2002 piecing the puzzle | Princeton Museum

piecing the puzzle

a project for the Princeton Museum


piecing the puzzle is an installation that occupies a room in the basement of the museum.  Although its location is separate from, its reference is to the archaeological collection.  The installation will reference both the physical collection, the history of archaeology (in which Princeton has played a developmental role) and epistemological questions that arise around the intentions and the activities of the archaeological pursuit. I have discussed aspects of this in my initial proposal (a copy of which is included below).

In considering the form of the installation, I have engaged in a process of de-constructing an inventory of what the tools, the materials might be, that would serve to form an investigation into the process of archaeology itself—materials and tools that, once engaged and followed through as process would result in a form with an integrity of its own, separate from but still referencing the collection of the museum.  As such it will exist as an installation in its own right.  A preliminary list of materials and process read more like that of the tools for forensic study—but a forensic study to what end? and for what reason?

My intention is to shed light on the activities of archaeology itself; on what appears to be a deep seated human need to make sense of the broken shards of historical discontinuity and incoherent chaos. Rarely as a spectator of an archaeological collection, or any catalogued museum collection of artifacts, does one find one’s self-transported into an intimate space of indeterminacy or chaos; rather one is delivered a vision of reconstruction, an intact image of a culture’s past.  That is after all a primary intention of museology, to provide us a coherent understanding of the past, as subjective as that may be. Nor are we transported into a direct representation of the painstaking questioning itself, into the questionings of the mind of archaeology. These pieces that we do not see, are not shown, are the pieces that I identify as the puzzle.

Translating literally, I have arrived at the form of the puzzle itself: a board with a surface image, die cut into small interlocking fragments.  Each individual fragment, a part of the prior whole, now resembles that archeological keystone, the shard. The shard, that isolated fragment, without which there could be no reconstitution of the whole.  Only through slow meticulous piecing of clues found within the fragmentary image itself, is a whole possible and a full picture regained. This process of sifting through pieces till a singular image is reconstructed directly mimics the science of archaeological itself. Inherent to the process is also the trust that through these minute insignificant acts a whole will become apparent.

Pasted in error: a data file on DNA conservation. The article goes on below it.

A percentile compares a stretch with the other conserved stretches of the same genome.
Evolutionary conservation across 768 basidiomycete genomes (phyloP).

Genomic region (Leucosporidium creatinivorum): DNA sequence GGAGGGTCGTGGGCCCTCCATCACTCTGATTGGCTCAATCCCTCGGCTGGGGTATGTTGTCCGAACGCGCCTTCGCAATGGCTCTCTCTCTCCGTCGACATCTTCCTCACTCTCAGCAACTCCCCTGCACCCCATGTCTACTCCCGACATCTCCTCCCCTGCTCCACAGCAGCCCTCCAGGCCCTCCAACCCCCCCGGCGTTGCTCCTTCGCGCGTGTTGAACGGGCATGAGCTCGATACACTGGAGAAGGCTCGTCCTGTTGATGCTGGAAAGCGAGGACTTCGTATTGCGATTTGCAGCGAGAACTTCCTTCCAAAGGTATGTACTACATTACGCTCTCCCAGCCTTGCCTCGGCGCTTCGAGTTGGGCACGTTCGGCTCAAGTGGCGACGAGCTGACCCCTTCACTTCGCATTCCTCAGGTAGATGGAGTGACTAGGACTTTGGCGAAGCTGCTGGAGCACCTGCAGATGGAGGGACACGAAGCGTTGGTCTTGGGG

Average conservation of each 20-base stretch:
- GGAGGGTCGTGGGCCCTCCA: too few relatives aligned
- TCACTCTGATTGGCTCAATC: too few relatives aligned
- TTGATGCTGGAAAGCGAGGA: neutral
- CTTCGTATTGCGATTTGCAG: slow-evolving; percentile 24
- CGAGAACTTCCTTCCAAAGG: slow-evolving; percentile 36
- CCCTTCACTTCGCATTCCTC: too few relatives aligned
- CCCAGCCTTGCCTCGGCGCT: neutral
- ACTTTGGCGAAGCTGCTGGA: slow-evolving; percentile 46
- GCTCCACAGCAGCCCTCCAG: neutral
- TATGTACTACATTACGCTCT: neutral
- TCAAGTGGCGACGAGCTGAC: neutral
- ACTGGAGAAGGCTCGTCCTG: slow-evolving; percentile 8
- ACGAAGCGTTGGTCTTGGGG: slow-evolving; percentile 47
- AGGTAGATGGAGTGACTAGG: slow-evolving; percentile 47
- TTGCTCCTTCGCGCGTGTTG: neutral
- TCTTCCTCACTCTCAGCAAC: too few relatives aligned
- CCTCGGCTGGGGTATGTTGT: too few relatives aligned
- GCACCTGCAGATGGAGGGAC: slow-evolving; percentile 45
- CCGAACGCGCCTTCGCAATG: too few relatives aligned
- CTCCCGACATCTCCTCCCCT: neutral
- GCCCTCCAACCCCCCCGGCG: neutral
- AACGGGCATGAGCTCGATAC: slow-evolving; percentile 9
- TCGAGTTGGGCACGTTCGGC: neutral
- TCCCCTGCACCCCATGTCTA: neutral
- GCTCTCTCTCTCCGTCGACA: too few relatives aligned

The initial phase of the project will be the collecting of images and the construction of a visual narrative—a visual narrative that encompasses the subject matter of archaeology and the ideas I have described above.  The images must stand on their own as individual photographs, as fragments in themselves, and then together as the body of a complete narrative.  They will be the result of research I will do.  Printed as photographs then sent to a manufacturer to be mounted and die cut as puzzles, (in as large a format as budget will allow), they will be returned to the museum disassembled, as boxes of pieces.

The second part of the project will be the installation. I am proposing a process of reconstruction that will progress through the duration of the exhibition: the piecing together of the puzzles.  Open boxes with puzzle pieces, tables (surfaces for re-construction), visual references to the original photographs—a piecing progressing over time, the labor intense focus of the person(s) putting together the whole, reconstructing the original images—when the last piece of the last puzzle is in place the exhibition will be in it’s final form and will remain as such—tables and chairs, completed puzzles and now empty boxes in place, for the remainder of the installation.  The project I have described reflects a two staged process, not just an unpacked and installed exhibition.